RE: Onedin Polls

Forum Forums General Discussions Onedin Polls RE: Onedin Polls

That's right! The conniving Max van der Rheede (van der Rayda). Thanks, Pat!

I was actually hoping they would catch that snake earlier in the episode so we could see him thrown in prison for everything, including the White Slave Trade – after Onedin and his clan rescued the girl van der Rheede sold to a slaver while trying to cover his tracks. We know van der Rheede went to prison, but the rest of that story was left open-ended so my imagination says they did rescue the girl (she'd written a letter to "Mrs." Onedin (thinking it was still Letty) spilling the beans on van der Rheede, so they'd have a return address to track her down).

Aside from that ambiguous ending, my only complaint about Series 8 is that it really needed that final, 10th episode to round things off. They could have finished the series so much better with just one more episode. (It was – and still is – so popular that I'm surprised they made only nine, and not ten as they had from Series 4 on.)

But maybe that's just me.


—–Original Message—–
From: Pat Kitchener <>
To: shiponedingroup <>
Sent: Mon, May 13, 2013 5:39 pm
Subject: Re: [shiponedingroup] Re: Onedin Polls

It was the evil Max Van Drader that James was after

—– Original Message —–
Sent: 03/05/13 07:05 AM
Subject: Re: [shiponedingroup] Re: Onedin Polls

No problem, Lee. that's what we're here for – to help people understand all things nautical (and of course, primarily, 'The Onedin Line').

You're right; fore-and-aft sails did/still do also have reefing bands and points, and no one had to go aloft to do the reefing when it was done. Notice how the reef bands are on the lower end of the sail. To shorten a fore-and-aft sail you just lower the gaff (the small boom at the top of the sail) and tie the reef points off at the bottom. That's what makes vessels like schooners easier for fewer people to handle. Theoretically all you need is one or two people per mast, plus one at the helm, a mate, and a captain (and a cook if you really don't want to "round robin" the job). So a three-masted schooner can operate with a crew of as little as 12-14, and they can work all masts simultaneously if necessary. A full-rigged ship (such as the CUTTY SARK) would take a crew upwards of 55 or more, and they'd be working one mast at a time.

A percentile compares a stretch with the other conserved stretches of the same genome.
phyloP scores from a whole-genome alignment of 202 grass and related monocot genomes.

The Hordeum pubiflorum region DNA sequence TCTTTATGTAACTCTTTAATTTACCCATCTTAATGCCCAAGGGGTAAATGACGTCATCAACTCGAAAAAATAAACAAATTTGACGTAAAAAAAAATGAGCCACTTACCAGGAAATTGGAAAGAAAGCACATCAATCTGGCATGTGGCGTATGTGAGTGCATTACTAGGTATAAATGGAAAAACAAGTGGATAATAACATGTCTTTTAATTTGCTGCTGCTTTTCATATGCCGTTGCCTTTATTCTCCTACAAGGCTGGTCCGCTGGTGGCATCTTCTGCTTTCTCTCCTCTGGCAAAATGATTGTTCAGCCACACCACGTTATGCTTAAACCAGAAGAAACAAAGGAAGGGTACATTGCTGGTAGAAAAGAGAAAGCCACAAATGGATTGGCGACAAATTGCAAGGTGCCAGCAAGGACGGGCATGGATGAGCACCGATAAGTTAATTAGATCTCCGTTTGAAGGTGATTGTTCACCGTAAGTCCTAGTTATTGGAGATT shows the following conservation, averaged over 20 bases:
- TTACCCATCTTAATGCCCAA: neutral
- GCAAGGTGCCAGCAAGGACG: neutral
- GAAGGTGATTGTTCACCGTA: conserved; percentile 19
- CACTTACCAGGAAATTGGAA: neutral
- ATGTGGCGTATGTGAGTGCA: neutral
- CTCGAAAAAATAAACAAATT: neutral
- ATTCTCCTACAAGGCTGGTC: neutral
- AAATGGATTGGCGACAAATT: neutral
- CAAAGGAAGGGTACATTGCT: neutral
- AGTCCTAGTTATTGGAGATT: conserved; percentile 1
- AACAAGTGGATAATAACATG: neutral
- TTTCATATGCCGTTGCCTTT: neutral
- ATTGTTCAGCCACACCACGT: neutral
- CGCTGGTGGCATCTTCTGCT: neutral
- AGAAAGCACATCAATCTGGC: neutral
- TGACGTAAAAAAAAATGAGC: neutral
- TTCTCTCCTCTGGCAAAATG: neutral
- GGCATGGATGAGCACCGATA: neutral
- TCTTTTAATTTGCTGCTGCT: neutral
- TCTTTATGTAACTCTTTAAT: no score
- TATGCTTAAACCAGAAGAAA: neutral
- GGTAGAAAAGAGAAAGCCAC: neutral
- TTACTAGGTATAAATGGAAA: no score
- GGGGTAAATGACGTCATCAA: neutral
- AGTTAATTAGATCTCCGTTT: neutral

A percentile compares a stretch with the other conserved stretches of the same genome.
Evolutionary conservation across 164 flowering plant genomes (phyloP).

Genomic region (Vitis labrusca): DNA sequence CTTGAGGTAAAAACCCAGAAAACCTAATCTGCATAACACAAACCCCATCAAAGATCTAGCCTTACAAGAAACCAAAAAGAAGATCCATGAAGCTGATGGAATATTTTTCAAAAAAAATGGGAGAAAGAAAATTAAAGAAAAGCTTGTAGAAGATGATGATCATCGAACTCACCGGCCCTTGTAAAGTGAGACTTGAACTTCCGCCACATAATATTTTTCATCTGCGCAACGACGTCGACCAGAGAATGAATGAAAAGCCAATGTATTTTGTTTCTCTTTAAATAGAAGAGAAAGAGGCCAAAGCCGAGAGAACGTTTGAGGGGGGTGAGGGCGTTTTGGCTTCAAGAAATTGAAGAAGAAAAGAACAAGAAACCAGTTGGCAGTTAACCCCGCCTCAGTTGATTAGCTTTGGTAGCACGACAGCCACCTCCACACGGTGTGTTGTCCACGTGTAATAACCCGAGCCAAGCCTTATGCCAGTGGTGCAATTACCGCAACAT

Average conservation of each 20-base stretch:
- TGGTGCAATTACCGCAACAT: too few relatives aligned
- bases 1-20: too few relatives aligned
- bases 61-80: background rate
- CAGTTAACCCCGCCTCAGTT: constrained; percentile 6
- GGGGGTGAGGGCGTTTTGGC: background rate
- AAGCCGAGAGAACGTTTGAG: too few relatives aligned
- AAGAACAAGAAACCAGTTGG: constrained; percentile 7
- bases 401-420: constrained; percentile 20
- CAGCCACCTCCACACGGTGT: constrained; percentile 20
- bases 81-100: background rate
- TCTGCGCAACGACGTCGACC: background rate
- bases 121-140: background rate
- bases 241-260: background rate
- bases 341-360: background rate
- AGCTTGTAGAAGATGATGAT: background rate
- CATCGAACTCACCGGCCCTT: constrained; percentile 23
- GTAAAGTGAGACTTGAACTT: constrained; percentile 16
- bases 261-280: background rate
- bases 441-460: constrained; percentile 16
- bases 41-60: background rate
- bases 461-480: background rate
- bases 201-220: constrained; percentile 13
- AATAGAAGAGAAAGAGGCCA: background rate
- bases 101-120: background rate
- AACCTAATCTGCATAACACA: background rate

And if I remember the episode in question correctly, James was chasing another ship down, gaining, and sluicing his sails to outrun even faster it before it entered someone's territorial waters. (Which didn't stop James anyway as I think he had to send his small boat into those territorial waters to get the person he was after.)


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